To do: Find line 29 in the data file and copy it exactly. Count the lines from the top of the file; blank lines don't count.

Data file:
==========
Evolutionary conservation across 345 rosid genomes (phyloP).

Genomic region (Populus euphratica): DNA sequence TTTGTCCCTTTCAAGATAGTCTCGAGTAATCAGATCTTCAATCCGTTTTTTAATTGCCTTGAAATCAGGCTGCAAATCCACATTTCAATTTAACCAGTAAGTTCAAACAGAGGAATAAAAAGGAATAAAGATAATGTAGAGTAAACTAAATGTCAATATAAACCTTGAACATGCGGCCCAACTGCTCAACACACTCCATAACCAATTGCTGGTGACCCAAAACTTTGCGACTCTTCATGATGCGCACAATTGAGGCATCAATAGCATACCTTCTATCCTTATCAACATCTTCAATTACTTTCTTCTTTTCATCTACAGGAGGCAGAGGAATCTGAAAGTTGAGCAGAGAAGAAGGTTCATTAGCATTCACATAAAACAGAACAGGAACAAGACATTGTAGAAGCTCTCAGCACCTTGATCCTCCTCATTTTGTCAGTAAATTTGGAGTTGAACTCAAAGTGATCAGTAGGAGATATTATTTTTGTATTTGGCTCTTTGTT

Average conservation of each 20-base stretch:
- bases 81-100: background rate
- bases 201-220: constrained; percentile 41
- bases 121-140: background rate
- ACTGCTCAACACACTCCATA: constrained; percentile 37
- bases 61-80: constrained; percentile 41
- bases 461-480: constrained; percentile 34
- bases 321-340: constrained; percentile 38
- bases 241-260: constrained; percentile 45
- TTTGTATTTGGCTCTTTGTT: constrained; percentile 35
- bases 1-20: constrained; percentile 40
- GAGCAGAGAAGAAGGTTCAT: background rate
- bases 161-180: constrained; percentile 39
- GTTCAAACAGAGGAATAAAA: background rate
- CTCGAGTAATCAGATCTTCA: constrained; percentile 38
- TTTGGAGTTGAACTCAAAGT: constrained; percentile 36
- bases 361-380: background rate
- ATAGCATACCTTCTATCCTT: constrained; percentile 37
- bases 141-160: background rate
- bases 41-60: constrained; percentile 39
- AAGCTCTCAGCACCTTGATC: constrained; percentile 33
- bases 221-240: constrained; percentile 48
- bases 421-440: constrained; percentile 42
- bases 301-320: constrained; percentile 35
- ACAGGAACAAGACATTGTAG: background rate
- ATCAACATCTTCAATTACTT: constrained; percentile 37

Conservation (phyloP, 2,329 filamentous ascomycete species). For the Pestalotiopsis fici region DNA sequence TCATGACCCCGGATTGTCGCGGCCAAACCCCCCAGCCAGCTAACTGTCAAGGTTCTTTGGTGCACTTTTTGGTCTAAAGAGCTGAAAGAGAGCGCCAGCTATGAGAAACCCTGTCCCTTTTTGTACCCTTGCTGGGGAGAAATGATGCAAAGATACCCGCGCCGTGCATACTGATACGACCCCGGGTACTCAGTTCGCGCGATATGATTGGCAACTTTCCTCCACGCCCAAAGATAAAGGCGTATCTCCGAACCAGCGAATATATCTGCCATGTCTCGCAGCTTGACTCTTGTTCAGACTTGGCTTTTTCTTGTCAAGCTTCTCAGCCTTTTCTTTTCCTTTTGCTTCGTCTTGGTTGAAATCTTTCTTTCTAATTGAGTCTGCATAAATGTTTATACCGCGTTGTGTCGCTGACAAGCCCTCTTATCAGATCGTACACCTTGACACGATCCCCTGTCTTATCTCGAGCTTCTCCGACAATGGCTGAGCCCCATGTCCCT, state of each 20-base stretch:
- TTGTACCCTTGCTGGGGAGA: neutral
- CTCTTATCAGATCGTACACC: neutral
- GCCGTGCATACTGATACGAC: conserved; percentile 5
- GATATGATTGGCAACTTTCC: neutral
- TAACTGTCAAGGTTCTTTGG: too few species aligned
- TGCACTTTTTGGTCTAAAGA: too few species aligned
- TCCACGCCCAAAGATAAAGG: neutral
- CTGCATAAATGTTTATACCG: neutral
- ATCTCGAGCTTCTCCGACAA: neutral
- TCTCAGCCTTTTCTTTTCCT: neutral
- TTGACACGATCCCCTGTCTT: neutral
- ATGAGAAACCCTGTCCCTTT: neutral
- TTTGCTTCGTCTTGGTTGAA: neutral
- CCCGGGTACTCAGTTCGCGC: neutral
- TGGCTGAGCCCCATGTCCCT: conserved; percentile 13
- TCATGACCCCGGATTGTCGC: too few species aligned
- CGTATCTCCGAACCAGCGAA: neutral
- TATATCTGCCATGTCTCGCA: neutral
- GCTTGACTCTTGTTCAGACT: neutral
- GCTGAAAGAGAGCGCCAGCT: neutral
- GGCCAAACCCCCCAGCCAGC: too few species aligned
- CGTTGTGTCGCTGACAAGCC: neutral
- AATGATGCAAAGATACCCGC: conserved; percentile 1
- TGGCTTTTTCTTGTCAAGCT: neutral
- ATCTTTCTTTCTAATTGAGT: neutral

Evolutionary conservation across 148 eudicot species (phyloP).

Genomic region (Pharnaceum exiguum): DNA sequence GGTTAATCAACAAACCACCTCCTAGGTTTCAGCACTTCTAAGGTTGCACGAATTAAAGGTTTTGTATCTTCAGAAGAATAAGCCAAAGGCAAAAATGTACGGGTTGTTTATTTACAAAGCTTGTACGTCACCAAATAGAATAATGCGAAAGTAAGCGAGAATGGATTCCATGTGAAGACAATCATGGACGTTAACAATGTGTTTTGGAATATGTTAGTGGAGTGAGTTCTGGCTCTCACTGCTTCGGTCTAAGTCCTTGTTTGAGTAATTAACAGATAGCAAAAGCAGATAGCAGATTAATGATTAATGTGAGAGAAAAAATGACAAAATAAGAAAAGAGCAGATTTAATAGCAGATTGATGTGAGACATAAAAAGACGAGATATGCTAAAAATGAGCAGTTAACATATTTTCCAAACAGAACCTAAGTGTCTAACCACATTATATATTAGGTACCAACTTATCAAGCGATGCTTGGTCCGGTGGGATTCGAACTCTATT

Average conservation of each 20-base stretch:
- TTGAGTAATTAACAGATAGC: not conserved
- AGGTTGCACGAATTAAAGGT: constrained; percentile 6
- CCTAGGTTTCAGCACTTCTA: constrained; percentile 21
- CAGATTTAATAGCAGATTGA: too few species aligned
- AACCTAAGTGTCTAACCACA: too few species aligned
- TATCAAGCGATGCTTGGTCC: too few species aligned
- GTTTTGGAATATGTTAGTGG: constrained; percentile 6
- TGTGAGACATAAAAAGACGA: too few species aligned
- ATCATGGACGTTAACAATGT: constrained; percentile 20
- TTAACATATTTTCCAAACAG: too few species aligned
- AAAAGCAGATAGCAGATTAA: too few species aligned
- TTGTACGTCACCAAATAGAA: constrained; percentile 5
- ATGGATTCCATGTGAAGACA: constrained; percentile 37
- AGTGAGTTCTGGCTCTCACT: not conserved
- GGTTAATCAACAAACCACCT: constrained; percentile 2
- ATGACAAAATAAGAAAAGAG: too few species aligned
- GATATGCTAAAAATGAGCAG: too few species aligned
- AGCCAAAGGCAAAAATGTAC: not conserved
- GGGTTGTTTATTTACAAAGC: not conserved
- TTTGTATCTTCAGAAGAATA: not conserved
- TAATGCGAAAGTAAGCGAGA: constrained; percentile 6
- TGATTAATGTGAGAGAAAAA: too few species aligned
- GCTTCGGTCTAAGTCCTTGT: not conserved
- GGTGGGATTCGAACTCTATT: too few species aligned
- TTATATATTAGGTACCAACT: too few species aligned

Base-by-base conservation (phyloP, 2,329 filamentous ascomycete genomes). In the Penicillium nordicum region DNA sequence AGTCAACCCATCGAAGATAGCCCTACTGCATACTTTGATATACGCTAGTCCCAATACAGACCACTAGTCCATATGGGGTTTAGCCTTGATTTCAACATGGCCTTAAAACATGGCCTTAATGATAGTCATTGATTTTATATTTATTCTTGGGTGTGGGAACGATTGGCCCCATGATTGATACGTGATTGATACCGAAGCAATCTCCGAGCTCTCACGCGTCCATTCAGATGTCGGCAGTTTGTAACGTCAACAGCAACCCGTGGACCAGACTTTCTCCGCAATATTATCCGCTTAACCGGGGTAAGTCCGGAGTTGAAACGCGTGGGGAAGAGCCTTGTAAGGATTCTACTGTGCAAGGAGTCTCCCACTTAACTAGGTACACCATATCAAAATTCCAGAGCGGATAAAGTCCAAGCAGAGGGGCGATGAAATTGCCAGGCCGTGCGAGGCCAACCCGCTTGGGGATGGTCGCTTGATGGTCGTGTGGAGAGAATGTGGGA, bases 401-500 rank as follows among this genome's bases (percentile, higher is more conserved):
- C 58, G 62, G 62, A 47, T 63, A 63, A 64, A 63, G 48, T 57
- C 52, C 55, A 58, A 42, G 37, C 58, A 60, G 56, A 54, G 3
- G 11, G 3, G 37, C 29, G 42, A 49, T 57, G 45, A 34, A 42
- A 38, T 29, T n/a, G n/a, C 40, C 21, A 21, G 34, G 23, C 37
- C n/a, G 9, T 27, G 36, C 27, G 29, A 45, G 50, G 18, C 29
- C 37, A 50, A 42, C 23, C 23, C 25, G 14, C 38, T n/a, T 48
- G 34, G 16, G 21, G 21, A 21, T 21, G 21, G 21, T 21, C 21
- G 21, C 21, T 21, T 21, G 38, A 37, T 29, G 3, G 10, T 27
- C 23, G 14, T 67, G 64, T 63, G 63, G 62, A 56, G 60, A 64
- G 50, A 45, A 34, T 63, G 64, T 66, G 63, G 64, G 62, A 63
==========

Conservation (phyloP, 2,329 filamentous ascomycete species). For the Pestalotiopsis fici region DNA sequence TCATGACCCCGGATTGTCGCGGCCAAACCCCCCAGCCAGCTAACTGTCAAGGTTCTTTGGTGCACTTTTTGGTCTAAAGAGCTGAAAGAGAGCGCCAGCTATGAGAAACCCTGTCCCTTTTTGTACCCTTGCTGGGGAGAAATGATGCAAAGATACCCGCGCCGTGCATACTGATACGACCCCGGGTACTCAGTTCGCGCGATATGATTGGCAACTTTCCTCCACGCCCAAAGATAAAGGCGTATCTCCGAACCAGCGAATATATCTGCCATGTCTCGCAGCTTGACTCTTGTTCAGACTTGGCTTTTTCTTGTCAAGCTTCTCAGCCTTTTCTTTTCCTTTTGCTTCGTCTTGGTTGAAATCTTTCTTTCTAATTGAGTCTGCATAAATGTTTATACCGCGTTGTGTCGCTGACAAGCCCTCTTATCAGATCGTACACCTTGACACGATCCCCTGTCTTATCTCGAGCTTCTCCGACAATGGCTGAGCCCCATGTCCCT, state of each 20-base stretch: